Journal cover Journal topic
Biogeosciences An interactive open-access journal of the European Geosciences Union
Biogeosciences, 12, 345-363, 2015
https://doi.org/10.5194/bg-12-345-2015
© Author(s) 2015. This work is distributed under
the Creative Commons Attribution 3.0 License.
Research article
19 Jan 2015
Lena Delta hydrology and geochemistry: long-term hydrological data and recent field observations
I. Fedorova1,2, A. Chetverova1,2, D. Bolshiyanov1,2, A. Makarov1,2, J. Boike3, B. Heim3, A. Morgenstern3, P. P. Overduin3, C. Wegner4, V. Kashina2, A. Eulenburg3, E. Dobrotina1, and I. Sidorina2 1Arctic and Antarctic Research Institute, St. Petersburg, Russia
2Hydrology Department, Institute of Earth Science, Saint Petersburg State University, St. Petersburg, Russia
3The Alfred Wegener Institute, Helmholtz Centre for Polar and Marine Research, Potsdam, Germany
4Helmholtz Centre for Ocean Research, Kiel, Germany
Abstract. The Lena River forms one of the largest deltas in the Arctic. We compare two sets of data to reveal new insights into the hydrological, hydrochemical, and geochemical processes within the delta: (i) long-term hydrometric observations at the Khabarova station at the head of the delta from 1951 to 2005; (ii) field hydrological and geochemical observations carried out within the delta since 2002. Periods with differing relative discharge and intensity of fluvial processes were identified from the long-term record of water and sediment discharge. Ice events during spring melt (high water) reconfigured branch channels and probably influenced sediment transport within the delta. Based on summer field measurements during 2005–2012 of discharge and sediment fluxes along main delta channels, both are increased between the apex and the front of the delta. This increase is to a great extent connected with an additional influx of water from tributaries, as well as an increase of suspended and dissolved material released from the ice complex. Summer concentrations of major ion and biogenic substances along the delta branches are partly explained by water sources within the delta, such as thawing ice complex waters, small Lena River branches and estuarine areas.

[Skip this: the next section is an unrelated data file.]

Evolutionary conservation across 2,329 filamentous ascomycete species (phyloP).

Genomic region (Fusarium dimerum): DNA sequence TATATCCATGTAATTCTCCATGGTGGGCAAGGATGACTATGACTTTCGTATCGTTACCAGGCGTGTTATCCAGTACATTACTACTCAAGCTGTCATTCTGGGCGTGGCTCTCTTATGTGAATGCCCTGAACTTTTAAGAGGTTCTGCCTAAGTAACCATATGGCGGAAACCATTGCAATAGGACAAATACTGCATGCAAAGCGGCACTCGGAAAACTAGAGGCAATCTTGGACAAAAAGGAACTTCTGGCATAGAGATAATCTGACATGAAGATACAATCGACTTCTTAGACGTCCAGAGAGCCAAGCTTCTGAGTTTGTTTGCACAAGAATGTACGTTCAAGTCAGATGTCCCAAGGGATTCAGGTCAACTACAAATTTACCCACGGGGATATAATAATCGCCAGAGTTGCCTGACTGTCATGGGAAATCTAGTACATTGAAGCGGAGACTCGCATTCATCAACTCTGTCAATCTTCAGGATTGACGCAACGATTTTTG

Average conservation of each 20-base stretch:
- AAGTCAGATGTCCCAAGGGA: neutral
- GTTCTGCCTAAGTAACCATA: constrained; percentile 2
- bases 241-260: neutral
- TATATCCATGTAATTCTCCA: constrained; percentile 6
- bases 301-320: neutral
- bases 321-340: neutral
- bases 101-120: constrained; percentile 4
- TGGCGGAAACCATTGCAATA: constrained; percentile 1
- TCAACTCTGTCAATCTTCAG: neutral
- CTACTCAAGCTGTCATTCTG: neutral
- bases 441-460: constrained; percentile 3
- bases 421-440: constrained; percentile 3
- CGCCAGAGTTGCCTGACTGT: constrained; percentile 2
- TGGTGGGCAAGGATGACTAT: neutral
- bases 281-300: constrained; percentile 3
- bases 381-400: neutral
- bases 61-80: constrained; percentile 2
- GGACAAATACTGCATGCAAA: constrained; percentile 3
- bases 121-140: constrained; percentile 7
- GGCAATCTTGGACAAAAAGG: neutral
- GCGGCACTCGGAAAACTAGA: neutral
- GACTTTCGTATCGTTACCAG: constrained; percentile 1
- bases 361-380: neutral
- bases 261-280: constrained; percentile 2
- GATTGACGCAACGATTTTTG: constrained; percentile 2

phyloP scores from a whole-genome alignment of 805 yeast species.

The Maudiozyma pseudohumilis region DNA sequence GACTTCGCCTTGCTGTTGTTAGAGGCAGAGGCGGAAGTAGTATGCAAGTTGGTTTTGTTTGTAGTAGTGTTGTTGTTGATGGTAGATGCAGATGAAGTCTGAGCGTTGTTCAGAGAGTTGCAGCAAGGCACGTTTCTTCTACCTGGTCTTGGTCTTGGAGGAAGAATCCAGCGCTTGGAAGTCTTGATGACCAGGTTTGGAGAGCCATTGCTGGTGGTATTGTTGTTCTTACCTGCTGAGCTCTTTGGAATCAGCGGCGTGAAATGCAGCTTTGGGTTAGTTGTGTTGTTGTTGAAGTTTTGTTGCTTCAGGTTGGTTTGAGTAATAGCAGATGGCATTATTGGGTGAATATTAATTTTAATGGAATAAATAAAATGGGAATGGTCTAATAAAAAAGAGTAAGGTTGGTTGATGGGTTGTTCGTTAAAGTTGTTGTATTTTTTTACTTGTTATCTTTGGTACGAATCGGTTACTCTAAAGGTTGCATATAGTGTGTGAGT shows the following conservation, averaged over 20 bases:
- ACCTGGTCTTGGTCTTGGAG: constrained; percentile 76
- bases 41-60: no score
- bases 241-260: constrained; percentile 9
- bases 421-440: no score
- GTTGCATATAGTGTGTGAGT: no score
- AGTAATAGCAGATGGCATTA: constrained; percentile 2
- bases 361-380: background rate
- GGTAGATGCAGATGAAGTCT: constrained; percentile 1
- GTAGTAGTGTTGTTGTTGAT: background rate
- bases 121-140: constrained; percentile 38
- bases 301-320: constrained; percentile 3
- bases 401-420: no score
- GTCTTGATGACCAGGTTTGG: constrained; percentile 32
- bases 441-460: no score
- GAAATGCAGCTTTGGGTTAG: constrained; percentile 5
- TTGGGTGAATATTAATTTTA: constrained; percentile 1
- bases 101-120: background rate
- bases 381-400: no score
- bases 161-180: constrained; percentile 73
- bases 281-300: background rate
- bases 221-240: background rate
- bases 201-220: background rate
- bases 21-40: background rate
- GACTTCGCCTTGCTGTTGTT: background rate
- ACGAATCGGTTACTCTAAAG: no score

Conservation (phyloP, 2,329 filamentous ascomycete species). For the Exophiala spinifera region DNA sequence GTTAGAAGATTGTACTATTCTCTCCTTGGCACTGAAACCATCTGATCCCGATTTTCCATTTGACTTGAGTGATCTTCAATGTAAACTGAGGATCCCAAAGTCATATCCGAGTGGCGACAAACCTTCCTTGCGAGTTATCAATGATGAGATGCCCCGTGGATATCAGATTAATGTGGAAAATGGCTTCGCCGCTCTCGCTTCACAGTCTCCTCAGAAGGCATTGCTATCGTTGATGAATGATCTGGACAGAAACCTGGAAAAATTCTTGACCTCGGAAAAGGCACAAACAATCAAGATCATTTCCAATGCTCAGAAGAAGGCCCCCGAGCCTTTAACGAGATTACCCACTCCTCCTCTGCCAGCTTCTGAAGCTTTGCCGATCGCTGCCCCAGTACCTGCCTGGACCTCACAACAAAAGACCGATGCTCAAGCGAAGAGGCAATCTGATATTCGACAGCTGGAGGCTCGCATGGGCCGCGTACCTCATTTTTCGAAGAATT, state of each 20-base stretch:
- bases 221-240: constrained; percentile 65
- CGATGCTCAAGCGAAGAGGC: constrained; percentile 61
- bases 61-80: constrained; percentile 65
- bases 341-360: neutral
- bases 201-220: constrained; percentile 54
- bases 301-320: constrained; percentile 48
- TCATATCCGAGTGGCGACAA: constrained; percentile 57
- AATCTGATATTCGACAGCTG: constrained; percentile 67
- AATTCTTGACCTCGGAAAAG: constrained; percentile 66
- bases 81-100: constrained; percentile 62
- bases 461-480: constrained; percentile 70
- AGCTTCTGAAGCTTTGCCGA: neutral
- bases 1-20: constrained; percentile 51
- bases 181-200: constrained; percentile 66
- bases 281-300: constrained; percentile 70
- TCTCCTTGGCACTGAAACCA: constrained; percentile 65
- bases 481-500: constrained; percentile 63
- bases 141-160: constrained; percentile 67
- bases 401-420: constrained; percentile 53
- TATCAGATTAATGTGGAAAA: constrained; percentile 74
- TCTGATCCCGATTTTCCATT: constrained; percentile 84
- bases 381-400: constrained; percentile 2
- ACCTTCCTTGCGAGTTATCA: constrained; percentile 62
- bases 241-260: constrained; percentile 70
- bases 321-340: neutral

Citation: Fedorova, I., Chetverova, A., Bolshiyanov, D., Makarov, A., Boike, J., Heim, B., Morgenstern, A., Overduin, P. P., Wegner, C., Kashina, V., Eulenburg, A., Dobrotina, E., and Sidorina, I.: Lena Delta hydrology and geochemistry: long-term hydrological data and recent field observations, Biogeosciences, 12, 345-363, https://doi.org/10.5194/bg-12-345-2015, 2015.
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